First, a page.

Besides children, there were many old people in the bunker. Along with Korchmina in the shelter was her house neighbour – in the past she worked as a librarian, and then retired, often feeding stray dogs in the yard and giving her daughter, Anna, candy. She was taken to the bunker with a man who lived nearby. When the shelling began, she “went a little crazy”, Korchmina recalls. The woman could not walk on her own, sometimes going to the toilet under herself while lying on a stretcher. The neighbour who brought her in took care of her: fed her, warmed her, brought her boiling water, took her to the bathroom.

At first, she recalls, there was a large community living in the air-raid shelter. “We cooked for everyone. But when we ran out of food and water stored in the bunker, we divided into small groups in order to get food: it would be very difficult to survive alone.”

And it was impossible to feed everyone at once: “We boiled porridge for everyone, and the grandmothers said that the porridge was not so good that they could not chew it. Not everyone liked the common dish. When we first arrived, we weren’t all hungry right away,”  she explains. “We weren't born homeless. It was later that we became very much like them.”

The toilets in the bunker were one for everyone – a “big hole”. The first time Korchmina saw it, she didn’t even know how to use it. But after a few days it became clear to her why they made the hole so big.

When the hole under the toilet was filled to the top, the men took shovels and started shoveling it out. They put the contents in sacks and, bombarded by gunfire, began dragging the sacks away from the entrance to the shelter. We had to do it three times in two months. “We all laughed about having to run with these sacks,” Korchmina says. “It’s bad enough, but you don't want that in front of your front door.”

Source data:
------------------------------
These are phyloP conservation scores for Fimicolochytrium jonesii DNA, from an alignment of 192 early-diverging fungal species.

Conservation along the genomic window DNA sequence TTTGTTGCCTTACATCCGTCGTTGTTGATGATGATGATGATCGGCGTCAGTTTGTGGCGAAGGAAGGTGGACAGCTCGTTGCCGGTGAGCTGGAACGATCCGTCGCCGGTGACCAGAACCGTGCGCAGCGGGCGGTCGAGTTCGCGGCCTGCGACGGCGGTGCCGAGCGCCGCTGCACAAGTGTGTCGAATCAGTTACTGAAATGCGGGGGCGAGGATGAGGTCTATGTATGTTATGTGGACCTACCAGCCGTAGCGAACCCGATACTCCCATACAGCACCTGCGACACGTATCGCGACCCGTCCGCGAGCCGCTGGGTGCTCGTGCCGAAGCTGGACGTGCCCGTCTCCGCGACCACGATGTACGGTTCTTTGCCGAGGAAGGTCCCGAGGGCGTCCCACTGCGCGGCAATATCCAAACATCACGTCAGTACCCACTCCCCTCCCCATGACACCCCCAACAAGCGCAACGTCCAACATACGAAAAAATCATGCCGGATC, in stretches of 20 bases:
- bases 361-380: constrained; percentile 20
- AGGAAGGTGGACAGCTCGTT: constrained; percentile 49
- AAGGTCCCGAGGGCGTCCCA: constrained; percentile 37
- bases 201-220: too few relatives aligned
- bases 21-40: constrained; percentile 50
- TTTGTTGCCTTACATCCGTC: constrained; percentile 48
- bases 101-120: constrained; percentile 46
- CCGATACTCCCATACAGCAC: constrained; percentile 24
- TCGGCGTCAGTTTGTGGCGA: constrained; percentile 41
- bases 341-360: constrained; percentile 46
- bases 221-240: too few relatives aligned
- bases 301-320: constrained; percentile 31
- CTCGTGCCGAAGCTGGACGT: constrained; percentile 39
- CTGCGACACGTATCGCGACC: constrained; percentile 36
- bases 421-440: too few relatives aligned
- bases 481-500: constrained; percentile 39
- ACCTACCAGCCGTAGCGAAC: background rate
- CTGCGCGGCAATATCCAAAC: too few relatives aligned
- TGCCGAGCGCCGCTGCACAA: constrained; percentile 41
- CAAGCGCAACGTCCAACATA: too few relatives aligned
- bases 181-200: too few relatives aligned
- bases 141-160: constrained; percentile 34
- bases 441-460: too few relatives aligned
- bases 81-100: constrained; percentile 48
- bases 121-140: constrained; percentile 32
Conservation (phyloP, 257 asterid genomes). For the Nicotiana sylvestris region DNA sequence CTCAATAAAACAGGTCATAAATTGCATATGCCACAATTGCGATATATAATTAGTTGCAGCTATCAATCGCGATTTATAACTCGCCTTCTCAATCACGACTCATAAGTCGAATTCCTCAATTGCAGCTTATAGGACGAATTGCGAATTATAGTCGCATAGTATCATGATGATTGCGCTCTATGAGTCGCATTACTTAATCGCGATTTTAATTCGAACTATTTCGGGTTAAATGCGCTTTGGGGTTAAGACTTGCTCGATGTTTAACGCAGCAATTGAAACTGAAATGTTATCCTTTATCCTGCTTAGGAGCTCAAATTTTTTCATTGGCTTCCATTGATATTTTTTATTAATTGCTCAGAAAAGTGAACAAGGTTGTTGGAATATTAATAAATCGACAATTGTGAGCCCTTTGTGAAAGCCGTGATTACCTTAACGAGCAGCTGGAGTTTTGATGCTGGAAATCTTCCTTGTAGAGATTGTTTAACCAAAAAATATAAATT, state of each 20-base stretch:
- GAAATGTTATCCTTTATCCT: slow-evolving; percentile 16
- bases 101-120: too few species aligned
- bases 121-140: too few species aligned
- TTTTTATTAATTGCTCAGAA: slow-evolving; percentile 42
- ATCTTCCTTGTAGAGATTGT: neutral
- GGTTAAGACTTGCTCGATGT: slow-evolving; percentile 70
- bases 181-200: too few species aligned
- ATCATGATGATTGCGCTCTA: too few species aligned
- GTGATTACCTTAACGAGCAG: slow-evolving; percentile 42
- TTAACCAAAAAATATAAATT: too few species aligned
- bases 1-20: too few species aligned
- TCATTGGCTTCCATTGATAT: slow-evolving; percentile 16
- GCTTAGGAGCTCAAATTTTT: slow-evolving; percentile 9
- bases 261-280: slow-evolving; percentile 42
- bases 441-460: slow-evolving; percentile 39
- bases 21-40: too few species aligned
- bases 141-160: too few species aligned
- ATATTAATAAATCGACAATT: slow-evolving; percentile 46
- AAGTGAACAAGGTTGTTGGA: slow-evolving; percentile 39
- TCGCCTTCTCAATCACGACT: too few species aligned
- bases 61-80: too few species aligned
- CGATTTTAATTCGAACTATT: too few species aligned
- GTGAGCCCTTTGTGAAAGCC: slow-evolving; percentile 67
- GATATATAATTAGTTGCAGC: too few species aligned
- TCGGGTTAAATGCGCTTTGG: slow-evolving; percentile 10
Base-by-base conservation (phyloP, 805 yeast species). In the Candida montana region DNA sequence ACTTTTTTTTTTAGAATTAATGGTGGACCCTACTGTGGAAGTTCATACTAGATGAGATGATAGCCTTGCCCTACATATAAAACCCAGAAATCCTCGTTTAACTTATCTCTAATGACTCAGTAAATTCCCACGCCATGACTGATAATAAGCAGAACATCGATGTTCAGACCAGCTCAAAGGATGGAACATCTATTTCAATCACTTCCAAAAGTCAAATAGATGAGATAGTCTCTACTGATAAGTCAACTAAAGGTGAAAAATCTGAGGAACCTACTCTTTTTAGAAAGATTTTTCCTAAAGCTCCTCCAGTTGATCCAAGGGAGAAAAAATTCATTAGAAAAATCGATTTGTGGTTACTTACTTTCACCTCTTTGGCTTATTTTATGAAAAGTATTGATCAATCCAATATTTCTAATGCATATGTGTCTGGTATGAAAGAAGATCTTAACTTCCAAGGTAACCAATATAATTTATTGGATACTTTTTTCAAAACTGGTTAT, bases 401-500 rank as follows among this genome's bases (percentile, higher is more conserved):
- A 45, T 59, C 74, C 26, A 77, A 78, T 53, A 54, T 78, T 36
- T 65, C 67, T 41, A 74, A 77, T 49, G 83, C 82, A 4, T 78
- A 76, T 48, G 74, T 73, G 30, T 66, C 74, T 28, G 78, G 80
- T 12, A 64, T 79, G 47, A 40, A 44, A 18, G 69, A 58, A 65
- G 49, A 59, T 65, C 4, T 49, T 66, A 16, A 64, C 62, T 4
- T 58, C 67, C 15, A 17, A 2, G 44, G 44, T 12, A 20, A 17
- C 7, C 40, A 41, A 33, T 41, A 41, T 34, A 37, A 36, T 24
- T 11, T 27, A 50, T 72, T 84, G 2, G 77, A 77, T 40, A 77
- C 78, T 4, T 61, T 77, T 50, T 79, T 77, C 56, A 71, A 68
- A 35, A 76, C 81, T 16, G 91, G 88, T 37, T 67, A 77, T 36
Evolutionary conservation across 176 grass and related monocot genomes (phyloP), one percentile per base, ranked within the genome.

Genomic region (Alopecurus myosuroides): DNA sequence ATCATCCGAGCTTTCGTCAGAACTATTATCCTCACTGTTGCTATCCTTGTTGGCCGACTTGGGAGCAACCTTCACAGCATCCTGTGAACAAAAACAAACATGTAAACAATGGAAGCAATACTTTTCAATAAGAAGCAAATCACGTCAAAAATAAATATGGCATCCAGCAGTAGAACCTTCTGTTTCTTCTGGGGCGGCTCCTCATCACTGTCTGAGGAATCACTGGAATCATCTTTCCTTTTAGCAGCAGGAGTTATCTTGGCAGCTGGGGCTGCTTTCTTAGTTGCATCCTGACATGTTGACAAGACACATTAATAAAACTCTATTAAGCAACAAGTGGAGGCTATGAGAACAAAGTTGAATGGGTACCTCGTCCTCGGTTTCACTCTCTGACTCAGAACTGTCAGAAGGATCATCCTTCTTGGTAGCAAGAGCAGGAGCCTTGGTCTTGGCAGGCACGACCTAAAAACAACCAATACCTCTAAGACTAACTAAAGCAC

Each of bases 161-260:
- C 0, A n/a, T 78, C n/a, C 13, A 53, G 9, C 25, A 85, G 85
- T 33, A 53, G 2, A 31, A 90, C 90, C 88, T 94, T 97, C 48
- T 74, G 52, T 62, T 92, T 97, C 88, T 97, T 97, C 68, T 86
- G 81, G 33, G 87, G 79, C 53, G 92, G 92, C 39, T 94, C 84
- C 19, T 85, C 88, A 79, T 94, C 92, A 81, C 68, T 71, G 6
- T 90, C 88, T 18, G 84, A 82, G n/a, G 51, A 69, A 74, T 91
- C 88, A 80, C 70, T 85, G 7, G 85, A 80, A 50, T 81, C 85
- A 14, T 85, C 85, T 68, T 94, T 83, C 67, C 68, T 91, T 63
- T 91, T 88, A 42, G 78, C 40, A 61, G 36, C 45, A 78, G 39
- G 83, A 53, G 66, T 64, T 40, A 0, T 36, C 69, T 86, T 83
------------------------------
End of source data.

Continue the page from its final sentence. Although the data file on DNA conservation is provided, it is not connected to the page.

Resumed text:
“The inhabitants of Mariupol tried their best to improve life in the bunker,” Korchmina said. “They even set up a smoking lounge in the basement above the shelter . They brought chairs from the plant offices and sat in them, laughing and chatting, as long as there was no shelling.”

One of her neighbours happened to be a hairdresser, so both children and adults in the bunker had their hair cut beautifully. Nastya came to the shelter after a shell hit her house twice, and she only had time to pack the essentials, and all her hairdressing tools were left at home. “But my father ran into her apartment on the way and brought her scissors and a machine,” Korchmina says.

“What we couldn’t do was wash properly.” There wasn't even enough water for drinking: “We had a reserve of water in the barn in case of a power outage, to wash our hands and water our flowers. We dragged this water to the shelter. At first we drank it, but when it ran out, we began to collect rainwater. The rain was a blessing. It was dangerous to collect water, but here you have to choose: you either die under a shell or from dehydration.”

But you couldn't do without laundry, especially when Korchmina’s young daughter “had little accidents”. “Sometimes you would wash your hair and then wash in this water.”

The water in which the clothes were washed was used again – it was poured into five-liter bottles to wash their hands with it. At first Korchmina was squeamish about the black, dirty soapy water. But after a few days, she stepped out of the darkness of the shelter into the sunlight and saw her hands – ugly, black. “I realised that they were no longer afraid of anything, it wouldn't get any worse,” she says.


……


Azovstal electrician Andrei Vodovozov with his wife and daughter escaped from the plant on 4 April. Not long before, he claims, Azov soldiers had set up a firing point in the building next door to the building, under which his bunker was located. Vodovozov decided that since the Ukrainian gun was firing besides him, it meant that the Russian shells would also be coming at him. So he decided to run.